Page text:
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A Class of Their Own

Ultra-Orthodox women take up Talmud study

Rachel Frommer
April 20, 2022
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This article is part of Figuring Out Feminism.
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“I am not a rebellious girl by nature,” said Devorah Silberstein. “I’m doing the most traditional thing a woman can do: I’m trying to be more frum.” And yet, she’s doing something most ultra-Orthodox women have not: advanced Talmud study.

Silberstein, 22, is part of a growing movement of women in Haredi communities who are confronting women’s illiteracy about fundamental Jewish texts and the gendered inequality in serious text-based learning opportunities, specifically of Talmud. These ultra-Orthodox women are seeking to overhaul the average Haredi girl’s education, with its steady diet of biblical subjects, but very little study, if any, of Gemara or Mishna, the two sets of writings that constitute the Talmud. Unlike the boys’ yeshiva school system, which is founded on intimate study of Talmud, female Haredi education entirely excludes it.

“People say that women don’t need it,” said Silberstein. “But it’s a huge part of my Judaism, and you can so tangibly see the lack when you look at the frum [religious] community. You see the hole in our education, because we don’t teach women Halacha [Jewish law] from the sources.”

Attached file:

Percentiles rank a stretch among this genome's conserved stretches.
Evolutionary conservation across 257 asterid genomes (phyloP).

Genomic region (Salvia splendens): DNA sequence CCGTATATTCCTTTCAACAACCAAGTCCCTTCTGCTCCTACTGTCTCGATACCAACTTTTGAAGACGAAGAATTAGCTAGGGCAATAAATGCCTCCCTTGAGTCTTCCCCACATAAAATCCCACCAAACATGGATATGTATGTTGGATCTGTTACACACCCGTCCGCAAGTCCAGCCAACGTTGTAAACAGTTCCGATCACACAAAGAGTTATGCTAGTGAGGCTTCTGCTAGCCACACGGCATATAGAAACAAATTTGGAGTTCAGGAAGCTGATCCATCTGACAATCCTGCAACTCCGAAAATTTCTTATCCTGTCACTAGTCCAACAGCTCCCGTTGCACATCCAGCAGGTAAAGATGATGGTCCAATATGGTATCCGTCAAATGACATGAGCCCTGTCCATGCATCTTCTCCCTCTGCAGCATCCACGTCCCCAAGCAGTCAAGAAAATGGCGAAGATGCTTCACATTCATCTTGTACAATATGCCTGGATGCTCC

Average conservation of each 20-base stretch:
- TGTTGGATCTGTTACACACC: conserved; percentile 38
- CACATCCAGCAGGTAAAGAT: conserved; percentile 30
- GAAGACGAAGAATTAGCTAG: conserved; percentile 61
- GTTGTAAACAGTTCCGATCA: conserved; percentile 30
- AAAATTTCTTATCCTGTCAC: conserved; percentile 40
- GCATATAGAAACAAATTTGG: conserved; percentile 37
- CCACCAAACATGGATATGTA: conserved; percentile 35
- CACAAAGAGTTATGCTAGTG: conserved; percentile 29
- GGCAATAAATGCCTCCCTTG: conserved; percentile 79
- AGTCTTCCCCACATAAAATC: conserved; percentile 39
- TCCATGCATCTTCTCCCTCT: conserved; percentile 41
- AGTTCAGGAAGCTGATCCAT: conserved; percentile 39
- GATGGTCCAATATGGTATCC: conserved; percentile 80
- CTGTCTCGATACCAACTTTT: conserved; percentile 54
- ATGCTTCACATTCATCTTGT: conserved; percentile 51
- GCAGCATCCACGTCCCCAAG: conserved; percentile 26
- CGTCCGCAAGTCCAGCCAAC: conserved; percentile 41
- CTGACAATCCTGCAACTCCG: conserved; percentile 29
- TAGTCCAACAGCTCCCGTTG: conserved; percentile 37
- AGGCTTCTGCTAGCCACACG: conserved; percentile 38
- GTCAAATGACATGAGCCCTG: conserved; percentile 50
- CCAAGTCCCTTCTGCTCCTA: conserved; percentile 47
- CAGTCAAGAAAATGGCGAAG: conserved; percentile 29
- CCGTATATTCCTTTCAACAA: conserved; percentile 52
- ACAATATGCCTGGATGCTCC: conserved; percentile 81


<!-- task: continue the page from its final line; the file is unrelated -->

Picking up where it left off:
Silberstein and her compatriots view themselves as the intellectual descendants of the rare female scholars peppered throughout Jewish history, from Beruriah, the famed Talmudic master quoted in the Gemara, to Edel—the daughter of Hasidism’s founder, the Baal Shem Tov, who was so knowledgeable in Oral Torah that her father’s followers turned to her for guidance.

These women believe their communities are in desperate need of not one or two learned women every other generation, but legions of them, who can teach girls Talmud starting from elementary school. They feel this educational overhaul is crucial to imbue Haredi girls with a true, deep understanding of their own Judaism. Without personal knowledge of Gemara and Mishna, the texts shaping every moment of an Orthodox Jewish life, they believe quotidian rituals and practices are done by rote, but without appreciation for their origins, development, and purpose. They see a discordant reality where the writings forming the ancient roots of Rabbinic Judaism are foreign lands to the women living by their strictures. They watch from outside as the learners of Talmud are inducted into a masculine fellowship of study with their contemporaries and the rabbinic figures animated in the Talmud’s pages. Communities are cloven in two, with men ingrained with a near-reflexive comprehension of the famed Talmudic language and analytic method and women ignorant of the fundamental texts upon which their lives depend.